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The conversion, try (American football, also known as a point(s) after touchdown, PAT, or extra point), or convert (Canadian football) occurs immediately after a touchdown during which the scoring team is allowed to attempt to score one extra point by kicking the ball through the uprights in the manner of a field goal, or two points by bringing the ball into the end zone in the manner of a touchdown; depending on league rules, one point may also be scored by manner of a safety.
Attempts at a try or convert are scrimmage plays, with the ball initially placed at any point between the hash marks, at the option of the team making the attempt. The yard line that attempts are made from depends on the league and the type of try or convert being attempted.
If the try or convert is scored by kicking the ball through the uprights, the team gets an additional one point for their touchdown, bringing their total for that score from six points to seven. If two points are needed or desired, a two-point conversion may be attempted by running or passing from scrimmage. A successful touchdown conversion brings the score's total to eight.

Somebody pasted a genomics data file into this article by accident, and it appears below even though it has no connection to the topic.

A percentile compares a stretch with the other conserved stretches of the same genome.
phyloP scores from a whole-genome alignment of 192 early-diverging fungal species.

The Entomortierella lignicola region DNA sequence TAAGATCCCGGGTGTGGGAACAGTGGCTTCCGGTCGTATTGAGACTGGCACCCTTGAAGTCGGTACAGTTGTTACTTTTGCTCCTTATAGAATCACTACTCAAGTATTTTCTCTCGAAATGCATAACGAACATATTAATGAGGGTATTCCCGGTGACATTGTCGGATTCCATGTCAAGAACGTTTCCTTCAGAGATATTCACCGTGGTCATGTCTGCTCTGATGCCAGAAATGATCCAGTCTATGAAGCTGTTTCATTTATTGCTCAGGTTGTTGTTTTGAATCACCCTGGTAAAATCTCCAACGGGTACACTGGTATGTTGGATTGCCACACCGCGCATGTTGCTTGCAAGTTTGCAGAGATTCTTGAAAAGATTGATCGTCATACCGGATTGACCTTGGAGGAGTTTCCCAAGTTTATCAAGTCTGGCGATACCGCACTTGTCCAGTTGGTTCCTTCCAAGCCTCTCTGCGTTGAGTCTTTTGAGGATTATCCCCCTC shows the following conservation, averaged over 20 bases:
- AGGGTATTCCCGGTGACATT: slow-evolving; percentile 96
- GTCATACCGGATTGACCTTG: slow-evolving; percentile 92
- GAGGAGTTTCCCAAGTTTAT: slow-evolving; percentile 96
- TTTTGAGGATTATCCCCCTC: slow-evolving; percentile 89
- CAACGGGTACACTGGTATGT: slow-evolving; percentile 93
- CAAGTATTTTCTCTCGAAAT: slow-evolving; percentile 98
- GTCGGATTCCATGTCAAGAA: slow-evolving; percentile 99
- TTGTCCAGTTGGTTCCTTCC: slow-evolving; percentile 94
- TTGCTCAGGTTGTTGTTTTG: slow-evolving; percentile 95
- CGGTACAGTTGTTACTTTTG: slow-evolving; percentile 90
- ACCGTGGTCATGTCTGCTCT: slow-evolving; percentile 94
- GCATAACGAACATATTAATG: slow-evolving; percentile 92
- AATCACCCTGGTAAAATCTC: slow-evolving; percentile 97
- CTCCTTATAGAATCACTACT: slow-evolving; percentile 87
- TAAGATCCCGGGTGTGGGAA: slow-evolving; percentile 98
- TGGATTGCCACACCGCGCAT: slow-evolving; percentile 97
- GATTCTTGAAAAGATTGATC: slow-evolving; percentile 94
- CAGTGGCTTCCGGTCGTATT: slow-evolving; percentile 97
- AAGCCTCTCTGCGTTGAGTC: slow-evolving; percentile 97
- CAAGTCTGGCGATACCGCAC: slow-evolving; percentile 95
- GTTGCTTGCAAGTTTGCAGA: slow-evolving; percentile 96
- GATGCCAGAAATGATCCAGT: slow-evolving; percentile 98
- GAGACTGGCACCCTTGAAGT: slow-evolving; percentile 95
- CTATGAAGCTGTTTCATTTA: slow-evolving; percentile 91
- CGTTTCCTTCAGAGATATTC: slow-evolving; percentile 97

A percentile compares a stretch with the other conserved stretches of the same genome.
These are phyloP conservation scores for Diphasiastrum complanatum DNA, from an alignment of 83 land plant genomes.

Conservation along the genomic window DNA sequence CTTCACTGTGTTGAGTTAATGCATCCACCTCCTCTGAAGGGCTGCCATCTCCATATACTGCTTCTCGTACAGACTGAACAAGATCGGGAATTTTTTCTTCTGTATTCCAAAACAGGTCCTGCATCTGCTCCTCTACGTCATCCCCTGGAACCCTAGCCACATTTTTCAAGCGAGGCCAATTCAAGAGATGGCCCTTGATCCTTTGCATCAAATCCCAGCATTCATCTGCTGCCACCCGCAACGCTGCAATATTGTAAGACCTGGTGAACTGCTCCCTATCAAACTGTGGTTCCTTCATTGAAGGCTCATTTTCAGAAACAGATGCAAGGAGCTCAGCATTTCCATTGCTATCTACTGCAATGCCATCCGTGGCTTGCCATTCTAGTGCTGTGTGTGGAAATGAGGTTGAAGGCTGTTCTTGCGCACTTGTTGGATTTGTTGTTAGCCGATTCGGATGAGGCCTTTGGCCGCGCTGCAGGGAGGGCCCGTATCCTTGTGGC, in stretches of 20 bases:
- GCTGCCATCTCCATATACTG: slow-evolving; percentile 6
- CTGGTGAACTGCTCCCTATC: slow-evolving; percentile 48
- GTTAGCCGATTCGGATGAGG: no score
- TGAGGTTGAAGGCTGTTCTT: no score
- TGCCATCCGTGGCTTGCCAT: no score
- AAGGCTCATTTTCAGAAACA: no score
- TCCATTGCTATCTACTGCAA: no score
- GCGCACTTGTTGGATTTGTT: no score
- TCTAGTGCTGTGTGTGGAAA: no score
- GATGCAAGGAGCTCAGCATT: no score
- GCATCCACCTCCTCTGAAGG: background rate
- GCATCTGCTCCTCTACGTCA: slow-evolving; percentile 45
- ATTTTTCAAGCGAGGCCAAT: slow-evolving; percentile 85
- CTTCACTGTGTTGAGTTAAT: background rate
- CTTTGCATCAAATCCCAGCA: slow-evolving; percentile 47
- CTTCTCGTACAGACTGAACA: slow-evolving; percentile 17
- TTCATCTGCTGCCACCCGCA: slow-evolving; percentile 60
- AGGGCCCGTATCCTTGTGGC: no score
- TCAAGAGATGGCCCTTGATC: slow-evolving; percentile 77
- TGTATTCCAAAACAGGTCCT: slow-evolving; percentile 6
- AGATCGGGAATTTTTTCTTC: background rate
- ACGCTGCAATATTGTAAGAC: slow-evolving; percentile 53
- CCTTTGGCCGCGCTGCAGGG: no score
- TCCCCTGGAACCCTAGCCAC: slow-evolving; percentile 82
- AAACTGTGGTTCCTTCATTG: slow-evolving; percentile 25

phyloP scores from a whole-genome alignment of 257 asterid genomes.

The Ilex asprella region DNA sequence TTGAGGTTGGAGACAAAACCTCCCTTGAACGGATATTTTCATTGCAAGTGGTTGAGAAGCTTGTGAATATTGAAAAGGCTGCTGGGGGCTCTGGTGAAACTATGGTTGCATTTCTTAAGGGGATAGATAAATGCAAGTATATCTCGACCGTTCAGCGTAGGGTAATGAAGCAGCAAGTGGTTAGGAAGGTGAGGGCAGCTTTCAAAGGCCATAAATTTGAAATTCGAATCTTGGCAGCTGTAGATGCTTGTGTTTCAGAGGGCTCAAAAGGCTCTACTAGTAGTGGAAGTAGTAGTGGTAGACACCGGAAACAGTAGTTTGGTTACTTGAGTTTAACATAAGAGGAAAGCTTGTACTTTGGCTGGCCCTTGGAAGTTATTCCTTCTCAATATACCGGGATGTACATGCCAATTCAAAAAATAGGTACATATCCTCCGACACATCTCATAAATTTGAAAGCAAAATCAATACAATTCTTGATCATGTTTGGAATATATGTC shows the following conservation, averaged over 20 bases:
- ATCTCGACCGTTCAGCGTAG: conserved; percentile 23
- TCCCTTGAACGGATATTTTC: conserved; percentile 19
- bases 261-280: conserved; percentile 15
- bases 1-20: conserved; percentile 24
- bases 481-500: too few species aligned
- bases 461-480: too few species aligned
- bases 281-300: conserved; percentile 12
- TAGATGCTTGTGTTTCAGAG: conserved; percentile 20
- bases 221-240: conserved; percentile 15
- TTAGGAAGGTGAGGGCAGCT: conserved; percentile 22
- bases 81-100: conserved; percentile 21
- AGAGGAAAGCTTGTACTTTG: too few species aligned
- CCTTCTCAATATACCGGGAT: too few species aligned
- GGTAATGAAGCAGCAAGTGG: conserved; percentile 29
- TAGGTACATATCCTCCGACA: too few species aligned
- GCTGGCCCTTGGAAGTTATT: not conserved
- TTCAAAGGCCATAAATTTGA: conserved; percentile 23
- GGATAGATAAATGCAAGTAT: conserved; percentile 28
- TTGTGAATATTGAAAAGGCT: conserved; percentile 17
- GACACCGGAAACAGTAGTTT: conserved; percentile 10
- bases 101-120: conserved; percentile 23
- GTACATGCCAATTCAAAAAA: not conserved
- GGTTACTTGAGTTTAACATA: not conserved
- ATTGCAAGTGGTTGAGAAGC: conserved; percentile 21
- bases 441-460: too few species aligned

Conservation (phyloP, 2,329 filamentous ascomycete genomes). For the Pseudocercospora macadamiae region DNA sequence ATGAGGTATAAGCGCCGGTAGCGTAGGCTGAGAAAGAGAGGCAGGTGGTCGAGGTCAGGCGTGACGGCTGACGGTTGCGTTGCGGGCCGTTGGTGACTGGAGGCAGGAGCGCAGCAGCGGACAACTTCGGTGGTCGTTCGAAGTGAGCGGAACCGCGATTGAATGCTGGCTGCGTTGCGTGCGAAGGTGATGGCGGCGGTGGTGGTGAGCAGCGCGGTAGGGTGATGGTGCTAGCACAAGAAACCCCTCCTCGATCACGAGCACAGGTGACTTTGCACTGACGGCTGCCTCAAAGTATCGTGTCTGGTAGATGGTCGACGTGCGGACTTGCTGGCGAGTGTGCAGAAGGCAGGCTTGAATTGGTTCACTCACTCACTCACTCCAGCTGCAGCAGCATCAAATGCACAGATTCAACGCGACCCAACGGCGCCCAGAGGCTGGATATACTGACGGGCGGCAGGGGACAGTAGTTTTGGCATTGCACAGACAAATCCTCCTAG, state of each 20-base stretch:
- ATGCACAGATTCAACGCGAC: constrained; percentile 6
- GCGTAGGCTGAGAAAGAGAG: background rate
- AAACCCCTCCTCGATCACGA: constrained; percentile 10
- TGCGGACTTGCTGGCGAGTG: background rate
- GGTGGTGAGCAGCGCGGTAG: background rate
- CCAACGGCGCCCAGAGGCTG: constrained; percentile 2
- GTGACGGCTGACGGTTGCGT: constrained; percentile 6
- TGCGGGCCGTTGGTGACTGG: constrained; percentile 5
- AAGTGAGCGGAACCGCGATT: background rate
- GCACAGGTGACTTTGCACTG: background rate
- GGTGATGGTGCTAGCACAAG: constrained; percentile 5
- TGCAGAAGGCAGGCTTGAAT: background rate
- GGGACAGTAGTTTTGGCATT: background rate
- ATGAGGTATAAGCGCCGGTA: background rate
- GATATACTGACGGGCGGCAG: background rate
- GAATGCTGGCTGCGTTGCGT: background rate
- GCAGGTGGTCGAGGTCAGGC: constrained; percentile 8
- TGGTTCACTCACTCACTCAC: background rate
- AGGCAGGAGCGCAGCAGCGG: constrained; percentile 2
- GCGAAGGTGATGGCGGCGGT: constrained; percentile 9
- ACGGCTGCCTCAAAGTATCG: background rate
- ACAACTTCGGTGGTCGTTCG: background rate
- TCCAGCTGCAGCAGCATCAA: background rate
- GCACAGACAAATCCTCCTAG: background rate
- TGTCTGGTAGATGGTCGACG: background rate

Whether a team goes for one or two points, most rules regarding scrimmage downs, including scoring touchdowns and field goals, apply as if it were a normal American fourth-down or Canadian third-down play. Exceptions, including cases where the defense forces a turnover during a conversion attempt, vary between leagues and levels of play. One thing that sets the try apart from other plays in the NFL is that, apart from the actual points, ordinary statistics are not recorded on the try as they would be on a regular scrimmage play. For example, on December 4, 2016, Eric Berry of the Kansas City Chiefs made an interception on a try and physically returned it 99 yards for a defensive two-point conversion. However, because it occurred on a try, Berry did not get statistical credit for the 99 yards of return yardage. Nor would a player ever be credited with passing, rushing, or receiving yardage on a try.
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